NASCUS Supports Additional Study of Debit Interchange Cap Proposal
April 4, 2011 In a letter to Federal Reserve (Fed) Chairman Ben Bernanke, NASCUS expressed its support for additional study of the impact of the debit interchange fee cap proposal on credit unions.
As required by Section 1075 of the Dodd-Frank Wall Street Reform and Consumer Protection Act, the Fed issued a proposed rule amending the Electronic Transfer Act to add a new section establishing “reasonable and proportional” debit interchange fees. There is an exemption for issuers under $10 billion in assets.
In its letter, NASCUS questions whether the exemption for issuers under $10 billion in assets would insulate them from unintended consequences. State credit union regulators are supportive of additional time to study the impact of this proposal on issuers under $10 billion in assets, given a majority of state-chartered credit unions fall into that category. “These unintended consequences may include a significant loss in income for institutions whose balance sheets are already challenged by economic conditions and any eventual rise in interest rates,” wrote NASCUS. “State credit union regulators also believe additional study is needed to verify that the proposed cap on debit interchange fees is reasonable and proportional to the cost of the transaction, including fraud.”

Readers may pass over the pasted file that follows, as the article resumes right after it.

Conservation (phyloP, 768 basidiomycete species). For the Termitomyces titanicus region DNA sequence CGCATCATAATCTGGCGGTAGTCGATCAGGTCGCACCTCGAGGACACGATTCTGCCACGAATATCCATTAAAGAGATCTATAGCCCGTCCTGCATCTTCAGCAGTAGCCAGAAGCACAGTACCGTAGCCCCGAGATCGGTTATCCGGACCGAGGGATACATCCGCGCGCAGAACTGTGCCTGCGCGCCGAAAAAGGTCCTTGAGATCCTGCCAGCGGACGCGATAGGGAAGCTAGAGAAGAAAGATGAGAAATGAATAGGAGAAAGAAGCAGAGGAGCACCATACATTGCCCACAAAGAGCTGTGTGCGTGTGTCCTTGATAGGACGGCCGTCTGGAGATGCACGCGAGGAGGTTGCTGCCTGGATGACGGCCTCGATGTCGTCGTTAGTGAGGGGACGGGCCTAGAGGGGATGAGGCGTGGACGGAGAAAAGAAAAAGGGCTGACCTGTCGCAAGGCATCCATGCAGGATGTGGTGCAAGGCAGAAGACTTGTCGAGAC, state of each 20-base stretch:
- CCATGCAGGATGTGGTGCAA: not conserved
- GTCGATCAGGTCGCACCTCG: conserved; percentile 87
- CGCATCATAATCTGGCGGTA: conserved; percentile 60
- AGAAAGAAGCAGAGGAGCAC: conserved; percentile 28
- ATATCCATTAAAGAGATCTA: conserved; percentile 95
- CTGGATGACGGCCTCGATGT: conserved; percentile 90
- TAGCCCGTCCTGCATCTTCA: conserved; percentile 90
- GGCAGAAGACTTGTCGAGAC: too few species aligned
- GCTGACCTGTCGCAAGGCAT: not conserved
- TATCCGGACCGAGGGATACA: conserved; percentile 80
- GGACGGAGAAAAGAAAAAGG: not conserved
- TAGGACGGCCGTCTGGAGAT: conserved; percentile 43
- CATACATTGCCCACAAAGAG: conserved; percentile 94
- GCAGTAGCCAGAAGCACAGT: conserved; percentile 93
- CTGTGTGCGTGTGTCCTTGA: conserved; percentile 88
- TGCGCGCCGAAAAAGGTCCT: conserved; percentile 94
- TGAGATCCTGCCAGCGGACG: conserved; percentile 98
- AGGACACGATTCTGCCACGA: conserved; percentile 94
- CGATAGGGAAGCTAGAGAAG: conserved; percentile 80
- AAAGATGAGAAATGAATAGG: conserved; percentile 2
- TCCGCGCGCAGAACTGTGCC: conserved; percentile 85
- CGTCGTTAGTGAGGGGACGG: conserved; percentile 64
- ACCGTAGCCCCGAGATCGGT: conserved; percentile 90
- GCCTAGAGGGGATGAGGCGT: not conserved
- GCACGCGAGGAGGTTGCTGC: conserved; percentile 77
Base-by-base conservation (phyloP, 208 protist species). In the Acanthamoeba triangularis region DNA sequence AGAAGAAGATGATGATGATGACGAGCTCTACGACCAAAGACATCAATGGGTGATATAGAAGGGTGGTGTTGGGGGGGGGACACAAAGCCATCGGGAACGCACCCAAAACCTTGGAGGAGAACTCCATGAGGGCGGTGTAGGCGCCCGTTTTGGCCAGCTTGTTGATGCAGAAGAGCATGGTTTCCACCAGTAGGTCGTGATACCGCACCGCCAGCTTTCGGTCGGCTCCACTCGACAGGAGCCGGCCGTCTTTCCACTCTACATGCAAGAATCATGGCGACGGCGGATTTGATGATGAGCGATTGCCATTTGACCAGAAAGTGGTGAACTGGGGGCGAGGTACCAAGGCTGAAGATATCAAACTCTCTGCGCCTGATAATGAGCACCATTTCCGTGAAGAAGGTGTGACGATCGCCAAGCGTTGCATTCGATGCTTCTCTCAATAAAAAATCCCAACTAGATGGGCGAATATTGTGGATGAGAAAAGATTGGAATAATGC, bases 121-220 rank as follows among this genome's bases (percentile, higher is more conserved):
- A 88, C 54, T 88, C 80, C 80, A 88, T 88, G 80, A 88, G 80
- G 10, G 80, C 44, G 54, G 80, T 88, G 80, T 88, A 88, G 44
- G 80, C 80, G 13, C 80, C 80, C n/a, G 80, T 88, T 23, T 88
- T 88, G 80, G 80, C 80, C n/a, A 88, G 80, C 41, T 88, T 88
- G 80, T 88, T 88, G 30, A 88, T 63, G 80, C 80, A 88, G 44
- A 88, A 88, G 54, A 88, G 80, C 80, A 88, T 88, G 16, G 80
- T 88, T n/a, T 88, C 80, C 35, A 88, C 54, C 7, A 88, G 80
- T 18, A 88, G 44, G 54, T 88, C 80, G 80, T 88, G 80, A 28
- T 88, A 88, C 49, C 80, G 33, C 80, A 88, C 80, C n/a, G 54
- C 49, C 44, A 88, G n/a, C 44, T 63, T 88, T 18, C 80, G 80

The Dodd-Frank Act requires the Fed to implement the regulation by July 21. However, recently, Chairman Bernanke announced the Fed would not meet the April 21, 2011 deadline for promulgation of the final regulation. Legislation has been introduced in the House (H. R. 1081) and the Senate (S. 575) to delay the implementation of the regulations to provide additional time for study. However, as of April 4, there have been no votes on the legislation in either chamber.
To view NASCUS’ letter, click here.